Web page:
Palo Alto delivery landing page in 2012

(soon after they called it DoorDash)

DoorDash landing page in 2024


So, hats off to you if you have achieved success with a meaningful % of a small niche of customers. Do not despise the early beginnings.

Founder’s note:


Focus, focus, focus. Go as granular as you can with your target niche then seek to successfully onboard a meaningful % of them. Examples of niches:

-       Accounting firms that serve manufacturing businesses

-       An embedded finance application targeting fish traders in Lake Victoria

-       An insurance application targeting Nairobi-based moms who’ve recently given birth

Can the niche scale? 🚀


As earlier mentioned, the ability to replicate success evidences product market fit. Problem is scaling in Africa and scaling in the US are two very different things.


The tricky thing about stories like DoorDash for African founders is that they are derived from the operational context of the world’s wealthiest continent. The US is a great place to build a high growth tech start-up; high disposable income, humongous and culturally aligned addressable market, public availability of market data, high value for time & convenience etc...


Africa as a whole (and in part) is the total opposite: low disposable income, small and culturally misaligned addressable markets, unreliable and outdated market data, low value for time & convenience etc...


What does scaling your niche look like in this context? There are many things to be said about this question, but for now I will focus on one:


I would advise African founders to abandon outlandish market size figures informed by development bank reports for market size figures informed by well researched and verified distribution channels. Let’s call this concept “Channel Driven Market Sizing” (CDMS).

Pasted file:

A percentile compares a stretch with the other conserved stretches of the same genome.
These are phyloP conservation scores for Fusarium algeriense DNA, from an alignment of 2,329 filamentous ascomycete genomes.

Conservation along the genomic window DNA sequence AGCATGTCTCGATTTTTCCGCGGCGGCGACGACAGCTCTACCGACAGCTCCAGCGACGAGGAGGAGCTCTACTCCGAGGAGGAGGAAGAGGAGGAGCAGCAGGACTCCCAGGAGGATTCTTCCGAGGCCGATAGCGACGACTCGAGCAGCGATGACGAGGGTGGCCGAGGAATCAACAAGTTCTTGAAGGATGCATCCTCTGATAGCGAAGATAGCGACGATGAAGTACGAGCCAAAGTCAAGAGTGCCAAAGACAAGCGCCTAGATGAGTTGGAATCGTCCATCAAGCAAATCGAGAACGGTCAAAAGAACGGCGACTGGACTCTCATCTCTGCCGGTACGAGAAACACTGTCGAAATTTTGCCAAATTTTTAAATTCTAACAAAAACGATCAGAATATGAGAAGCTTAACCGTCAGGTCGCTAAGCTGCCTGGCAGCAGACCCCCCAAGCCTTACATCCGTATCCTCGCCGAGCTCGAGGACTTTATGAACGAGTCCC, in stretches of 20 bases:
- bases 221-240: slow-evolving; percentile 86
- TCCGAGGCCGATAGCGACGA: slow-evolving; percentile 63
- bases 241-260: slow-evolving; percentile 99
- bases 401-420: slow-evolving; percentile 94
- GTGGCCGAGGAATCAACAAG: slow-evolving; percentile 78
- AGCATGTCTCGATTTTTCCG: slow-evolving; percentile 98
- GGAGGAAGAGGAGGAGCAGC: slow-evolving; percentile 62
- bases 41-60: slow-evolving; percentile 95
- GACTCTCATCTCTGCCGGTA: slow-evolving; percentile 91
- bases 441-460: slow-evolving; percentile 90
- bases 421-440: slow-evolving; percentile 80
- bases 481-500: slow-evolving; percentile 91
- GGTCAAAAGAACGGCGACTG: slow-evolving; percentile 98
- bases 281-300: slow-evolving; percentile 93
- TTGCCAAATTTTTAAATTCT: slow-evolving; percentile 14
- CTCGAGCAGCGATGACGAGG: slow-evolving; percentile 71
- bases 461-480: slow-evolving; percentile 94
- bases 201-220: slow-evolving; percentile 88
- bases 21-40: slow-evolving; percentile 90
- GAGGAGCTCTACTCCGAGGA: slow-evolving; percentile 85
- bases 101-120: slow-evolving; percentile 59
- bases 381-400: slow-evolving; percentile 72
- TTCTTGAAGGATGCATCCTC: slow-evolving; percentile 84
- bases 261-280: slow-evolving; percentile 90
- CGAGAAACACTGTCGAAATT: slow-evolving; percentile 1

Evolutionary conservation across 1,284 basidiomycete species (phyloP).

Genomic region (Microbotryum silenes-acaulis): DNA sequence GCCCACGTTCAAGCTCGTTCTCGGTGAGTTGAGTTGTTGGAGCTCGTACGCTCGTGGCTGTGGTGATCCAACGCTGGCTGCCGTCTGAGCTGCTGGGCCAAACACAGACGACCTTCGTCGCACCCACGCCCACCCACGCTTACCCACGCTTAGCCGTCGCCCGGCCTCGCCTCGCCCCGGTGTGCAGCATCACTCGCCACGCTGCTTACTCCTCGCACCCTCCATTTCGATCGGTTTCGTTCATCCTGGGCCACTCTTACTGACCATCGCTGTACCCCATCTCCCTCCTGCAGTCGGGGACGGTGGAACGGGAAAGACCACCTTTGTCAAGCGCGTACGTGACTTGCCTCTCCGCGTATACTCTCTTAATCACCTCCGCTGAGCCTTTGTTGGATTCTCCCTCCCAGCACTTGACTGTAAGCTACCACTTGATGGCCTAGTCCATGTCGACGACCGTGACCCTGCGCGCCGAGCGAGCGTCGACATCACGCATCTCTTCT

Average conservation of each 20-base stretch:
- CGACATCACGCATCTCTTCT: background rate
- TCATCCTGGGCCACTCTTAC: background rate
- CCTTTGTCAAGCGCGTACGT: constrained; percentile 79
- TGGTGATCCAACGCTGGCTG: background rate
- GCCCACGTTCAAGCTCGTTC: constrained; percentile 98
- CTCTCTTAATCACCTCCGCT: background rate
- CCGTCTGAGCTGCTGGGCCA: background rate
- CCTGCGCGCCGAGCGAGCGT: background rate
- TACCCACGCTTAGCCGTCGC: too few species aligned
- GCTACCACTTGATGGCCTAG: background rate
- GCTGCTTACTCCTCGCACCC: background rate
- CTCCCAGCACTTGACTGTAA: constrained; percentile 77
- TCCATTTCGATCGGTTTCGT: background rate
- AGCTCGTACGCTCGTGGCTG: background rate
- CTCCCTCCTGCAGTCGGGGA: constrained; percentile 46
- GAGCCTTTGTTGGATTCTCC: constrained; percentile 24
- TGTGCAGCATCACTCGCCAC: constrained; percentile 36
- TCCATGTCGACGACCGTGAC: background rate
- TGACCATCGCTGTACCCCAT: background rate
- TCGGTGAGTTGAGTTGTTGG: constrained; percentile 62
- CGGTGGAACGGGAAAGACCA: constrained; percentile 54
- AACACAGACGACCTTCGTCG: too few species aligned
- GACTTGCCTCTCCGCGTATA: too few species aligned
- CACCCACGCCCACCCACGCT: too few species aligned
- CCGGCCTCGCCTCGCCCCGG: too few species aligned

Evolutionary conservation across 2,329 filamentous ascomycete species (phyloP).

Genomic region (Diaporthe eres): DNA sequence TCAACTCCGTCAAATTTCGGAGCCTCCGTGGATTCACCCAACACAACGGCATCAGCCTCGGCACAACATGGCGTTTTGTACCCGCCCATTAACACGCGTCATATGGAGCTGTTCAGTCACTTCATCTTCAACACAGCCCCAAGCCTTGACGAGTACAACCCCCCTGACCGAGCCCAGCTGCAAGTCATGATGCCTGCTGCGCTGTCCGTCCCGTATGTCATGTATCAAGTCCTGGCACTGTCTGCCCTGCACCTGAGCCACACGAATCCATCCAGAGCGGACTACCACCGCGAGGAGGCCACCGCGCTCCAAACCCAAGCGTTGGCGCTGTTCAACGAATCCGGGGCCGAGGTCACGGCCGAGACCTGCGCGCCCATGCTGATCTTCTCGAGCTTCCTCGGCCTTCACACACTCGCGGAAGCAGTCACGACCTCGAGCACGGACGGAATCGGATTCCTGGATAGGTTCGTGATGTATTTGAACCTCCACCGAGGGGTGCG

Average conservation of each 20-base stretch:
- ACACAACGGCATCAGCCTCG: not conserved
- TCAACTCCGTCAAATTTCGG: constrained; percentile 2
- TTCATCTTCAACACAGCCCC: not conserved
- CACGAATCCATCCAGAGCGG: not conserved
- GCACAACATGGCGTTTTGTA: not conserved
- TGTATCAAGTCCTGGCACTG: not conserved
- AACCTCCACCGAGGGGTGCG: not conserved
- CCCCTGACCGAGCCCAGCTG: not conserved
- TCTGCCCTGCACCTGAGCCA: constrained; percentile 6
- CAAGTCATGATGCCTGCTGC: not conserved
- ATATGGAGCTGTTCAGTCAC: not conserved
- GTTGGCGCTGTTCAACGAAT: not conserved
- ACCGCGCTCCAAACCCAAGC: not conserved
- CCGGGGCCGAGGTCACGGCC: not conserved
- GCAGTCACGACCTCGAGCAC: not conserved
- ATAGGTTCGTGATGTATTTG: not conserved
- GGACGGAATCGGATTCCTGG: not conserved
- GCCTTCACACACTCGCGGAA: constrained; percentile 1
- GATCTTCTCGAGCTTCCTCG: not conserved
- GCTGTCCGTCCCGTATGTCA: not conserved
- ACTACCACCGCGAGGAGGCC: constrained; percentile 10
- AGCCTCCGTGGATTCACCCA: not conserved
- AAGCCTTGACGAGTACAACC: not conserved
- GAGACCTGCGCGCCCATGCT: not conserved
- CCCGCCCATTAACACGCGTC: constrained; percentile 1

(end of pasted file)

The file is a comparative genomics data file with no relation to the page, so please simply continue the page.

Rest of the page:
As an investor, I can honestly tell you that the TAM, SOM, etc numbers don’t mean much in the African context. The fragmented nature of our markets, languages, and cultures makes scaling across cities and countries a major pain.


Channels are great because they present pockets of homogeneity and a transfer of trust that start-ups can leverage to achieve J curve like results.


Here’s an example of what a channel driven market sizing deck slide would contain:


Total Market Size: $10m (this is just an example, but it would be refreshing to see more realistic market sizes!)

____

 

Channel A: XYZ LTD

Channel A customer base: 25,000

Conversion target: 20%

Channel A ARR target: $500k

etc…

 

NB: “Total Market Size” would be the sum of ARR from all channels identified.

Founder’s note:


Channel Driven Market Sizing should happen at the beginning.


Before selecting a niche to work on, validate that solid channel partners exist and the terms under which they would be open to exposing their customer bases to you. Rank potential niches on this basis and go for the ones with the most promising channel partners.

In conclusion, I can’t help but wonder if start-ups pursuing PMF in Africa should take a leaf off the page of old successes. There’s an operational wisdom these businesses possess. Take Unilever, for example. They have enjoyed PMF in Kenya for decades. I’d be curious to know how their growth managers think about distributing new products in Nairobi County vs Kisumu County, for example. How do they respond to the cultural and language differences? How do these differences inform product development?


At Verdant Frontiers Fintech Fund, we not only invest in start-ups, but we leverage our decades of entrepreneurial experience to help our portfolio companies accelerate PMF. Reach out to us here if you would like to learn more.